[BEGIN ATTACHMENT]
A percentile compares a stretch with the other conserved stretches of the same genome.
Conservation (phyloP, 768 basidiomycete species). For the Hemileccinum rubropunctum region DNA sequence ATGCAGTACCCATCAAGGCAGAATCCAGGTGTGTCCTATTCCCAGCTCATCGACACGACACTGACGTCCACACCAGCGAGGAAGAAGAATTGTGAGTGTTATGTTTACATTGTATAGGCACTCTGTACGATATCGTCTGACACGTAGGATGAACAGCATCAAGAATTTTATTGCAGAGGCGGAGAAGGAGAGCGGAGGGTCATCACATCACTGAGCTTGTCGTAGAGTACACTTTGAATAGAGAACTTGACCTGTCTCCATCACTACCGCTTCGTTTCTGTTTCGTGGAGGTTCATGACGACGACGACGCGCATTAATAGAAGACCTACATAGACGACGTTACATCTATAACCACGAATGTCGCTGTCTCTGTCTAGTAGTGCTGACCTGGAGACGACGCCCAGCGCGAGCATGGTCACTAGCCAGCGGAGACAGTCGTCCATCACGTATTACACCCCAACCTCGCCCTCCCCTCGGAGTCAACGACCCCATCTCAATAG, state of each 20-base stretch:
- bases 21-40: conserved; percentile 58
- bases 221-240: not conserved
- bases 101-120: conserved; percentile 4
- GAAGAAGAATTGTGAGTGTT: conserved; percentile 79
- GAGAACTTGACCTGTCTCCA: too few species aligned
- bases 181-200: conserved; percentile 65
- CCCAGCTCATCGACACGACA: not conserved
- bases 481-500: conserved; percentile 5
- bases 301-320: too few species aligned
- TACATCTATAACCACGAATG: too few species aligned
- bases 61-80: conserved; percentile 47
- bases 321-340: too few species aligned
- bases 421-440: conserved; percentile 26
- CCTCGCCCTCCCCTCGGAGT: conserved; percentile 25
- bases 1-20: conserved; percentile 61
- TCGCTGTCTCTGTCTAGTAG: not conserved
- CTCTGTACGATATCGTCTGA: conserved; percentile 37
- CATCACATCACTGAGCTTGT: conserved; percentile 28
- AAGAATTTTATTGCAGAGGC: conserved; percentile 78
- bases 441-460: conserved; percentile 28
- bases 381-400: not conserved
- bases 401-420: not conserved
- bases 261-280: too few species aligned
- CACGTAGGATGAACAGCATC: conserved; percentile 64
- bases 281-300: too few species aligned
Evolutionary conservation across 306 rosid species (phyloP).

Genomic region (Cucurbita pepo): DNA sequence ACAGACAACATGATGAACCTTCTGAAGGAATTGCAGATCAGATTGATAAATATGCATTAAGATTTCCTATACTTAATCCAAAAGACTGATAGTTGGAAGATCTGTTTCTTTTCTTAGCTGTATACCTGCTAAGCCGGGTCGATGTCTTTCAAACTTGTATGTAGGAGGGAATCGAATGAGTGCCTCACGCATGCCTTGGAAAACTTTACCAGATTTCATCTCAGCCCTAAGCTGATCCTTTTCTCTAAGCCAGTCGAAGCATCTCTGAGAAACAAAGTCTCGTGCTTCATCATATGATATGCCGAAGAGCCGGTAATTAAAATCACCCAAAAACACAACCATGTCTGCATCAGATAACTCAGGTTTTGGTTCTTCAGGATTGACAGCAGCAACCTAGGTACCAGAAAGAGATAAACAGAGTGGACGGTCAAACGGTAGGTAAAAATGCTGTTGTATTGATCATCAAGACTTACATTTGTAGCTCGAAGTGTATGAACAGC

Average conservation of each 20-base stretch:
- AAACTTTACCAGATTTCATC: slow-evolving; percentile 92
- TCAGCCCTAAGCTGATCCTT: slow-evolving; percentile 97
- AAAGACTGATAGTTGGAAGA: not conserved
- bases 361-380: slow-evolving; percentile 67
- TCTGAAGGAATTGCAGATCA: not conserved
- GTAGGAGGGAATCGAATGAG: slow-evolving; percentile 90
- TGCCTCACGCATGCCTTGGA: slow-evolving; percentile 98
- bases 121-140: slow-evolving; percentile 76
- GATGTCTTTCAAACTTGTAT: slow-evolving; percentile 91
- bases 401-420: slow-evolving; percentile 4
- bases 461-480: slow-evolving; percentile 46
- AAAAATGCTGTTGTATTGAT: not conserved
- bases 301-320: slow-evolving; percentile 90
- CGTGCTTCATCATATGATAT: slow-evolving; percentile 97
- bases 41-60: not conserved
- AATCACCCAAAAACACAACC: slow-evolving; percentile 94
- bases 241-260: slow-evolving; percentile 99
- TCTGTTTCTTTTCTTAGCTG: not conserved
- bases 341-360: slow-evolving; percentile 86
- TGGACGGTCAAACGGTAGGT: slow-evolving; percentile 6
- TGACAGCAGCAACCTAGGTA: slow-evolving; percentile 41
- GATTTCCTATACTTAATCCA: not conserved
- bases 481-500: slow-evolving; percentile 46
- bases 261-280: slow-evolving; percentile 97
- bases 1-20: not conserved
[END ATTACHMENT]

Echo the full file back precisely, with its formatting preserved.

A percentile compares a stretch with the other conserved stretches of the same genome.
Conservation (phyloP, 768 basidiomycete species). For the Hemileccinum rubropunctum region DNA sequence ATGCAGTACCCATCAAGGCAGAATCCAGGTGTGTCCTATTCCCAGCTCATCGACACGACACTGACGTCCACACCAGCGAGGAAGAAGAATTGTGAGTGTTATGTTTACATTGTATAGGCACTCTGTACGATATCGTCTGACACGTAGGATGAACAGCATCAAGAATTTTATTGCAGAGGCGGAGAAGGAGAGCGGAGGGTCATCACATCACTGAGCTTGTCGTAGAGTACACTTTGAATAGAGAACTTGACCTGTCTCCATCACTACCGCTTCGTTTCTGTTTCGTGGAGGTTCATGACGACGACGACGCGCATTAATAGAAGACCTACATAGACGACGTTACATCTATAACCACGAATGTCGCTGTCTCTGTCTAGTAGTGCTGACCTGGAGACGACGCCCAGCGCGAGCATGGTCACTAGCCAGCGGAGACAGTCGTCCATCACGTATTACACCCCAACCTCGCCCTCCCCTCGGAGTCAACGACCCCATCTCAATAG, state of each 20-base stretch:
- bases 21-40: conserved; percentile 58
- bases 221-240: not conserved
- bases 101-120: conserved; percentile 4
- GAAGAAGAATTGTGAGTGTT: conserved; percentile 79
- GAGAACTTGACCTGTCTCCA: too few species aligned
- bases 181-200: conserved; percentile 65
- CCCAGCTCATCGACACGACA: not conserved
- bases 481-500: conserved; percentile 5
- bases 301-320: too few species aligned
- TACATCTATAACCACGAATG: too few species aligned
- bases 61-80: conserved; percentile 47
- bases 321-340: too few species aligned
- bases 421-440: conserved; percentile 26
- CCTCGCCCTCCCCTCGGAGT: conserved; percentile 25
- bases 1-20: conserved; percentile 61
- TCGCTGTCTCTGTCTAGTAG: not conserved
- CTCTGTACGATATCGTCTGA: conserved; percentile 37
- CATCACATCACTGAGCTTGT: conserved; percentile 28
- AAGAATTTTATTGCAGAGGC: conserved; percentile 78
- bases 441-460: conserved; percentile 28
- bases 381-400: not conserved
- bases 401-420: not conserved
- bases 261-280: too few species aligned
- CACGTAGGATGAACAGCATC: conserved; percentile 64
- bases 281-300: too few species aligned
Evolutionary conservation across 306 rosid species (phyloP).

Genomic region (Cucurbita pepo): DNA sequence ACAGACAACATGATGAACCTTCTGAAGGAATTGCAGATCAGATTGATAAATATGCATTAAGATTTCCTATACTTAATCCAAAAGACTGATAGTTGGAAGATCTGTTTCTTTTCTTAGCTGTATACCTGCTAAGCCGGGTCGATGTCTTTCAAACTTGTATGTAGGAGGGAATCGAATGAGTGCCTCACGCATGCCTTGGAAAACTTTACCAGATTTCATCTCAGCCCTAAGCTGATCCTTTTCTCTAAGCCAGTCGAAGCATCTCTGAGAAACAAAGTCTCGTGCTTCATCATATGATATGCCGAAGAGCCGGTAATTAAAATCACCCAAAAACACAACCATGTCTGCATCAGATAACTCAGGTTTTGGTTCTTCAGGATTGACAGCAGCAACCTAGGTACCAGAAAGAGATAAACAGAGTGGACGGTCAAACGGTAGGTAAAAATGCTGTTGTATTGATCATCAAGACTTACATTTGTAGCTCGAAGTGTATGAACAGC

Average conservation of each 20-base stretch:
- AAACTTTACCAGATTTCATC: slow-evolving; percentile 92
- TCAGCCCTAAGCTGATCCTT: slow-evolving; percentile 97
- AAAGACTGATAGTTGGAAGA: not conserved
- bases 361-380: slow-evolving; percentile 67
- TCTGAAGGAATTGCAGATCA: not conserved
- GTAGGAGGGAATCGAATGAG: slow-evolving; percentile 90
- TGCCTCACGCATGCCTTGGA: slow-evolving; percentile 98
- bases 121-140: slow-evolving; percentile 76
- GATGTCTTTCAAACTTGTAT: slow-evolving; percentile 91
- bases 401-420: slow-evolving; percentile 4
- bases 461-480: slow-evolving; percentile 46
- AAAAATGCTGTTGTATTGAT: not conserved
- bases 301-320: slow-evolving; percentile 90
- CGTGCTTCATCATATGATAT: slow-evolving; percentile 97
- bases 41-60: not conserved
- AATCACCCAAAAACACAACC: slow-evolving; percentile 94
- bases 241-260: slow-evolving; percentile 99
- TCTGTTTCTTTTCTTAGCTG: not conserved
- bases 341-360: slow-evolving; percentile 86
- TGGACGGTCAAACGGTAGGT: slow-evolving; percentile 6
- TGACAGCAGCAACCTAGGTA: slow-evolving; percentile 41
- GATTTCCTATACTTAATCCA: not conserved
- bases 481-500: slow-evolving; percentile 46
- bases 261-280: slow-evolving; percentile 97
- bases 1-20: not conserved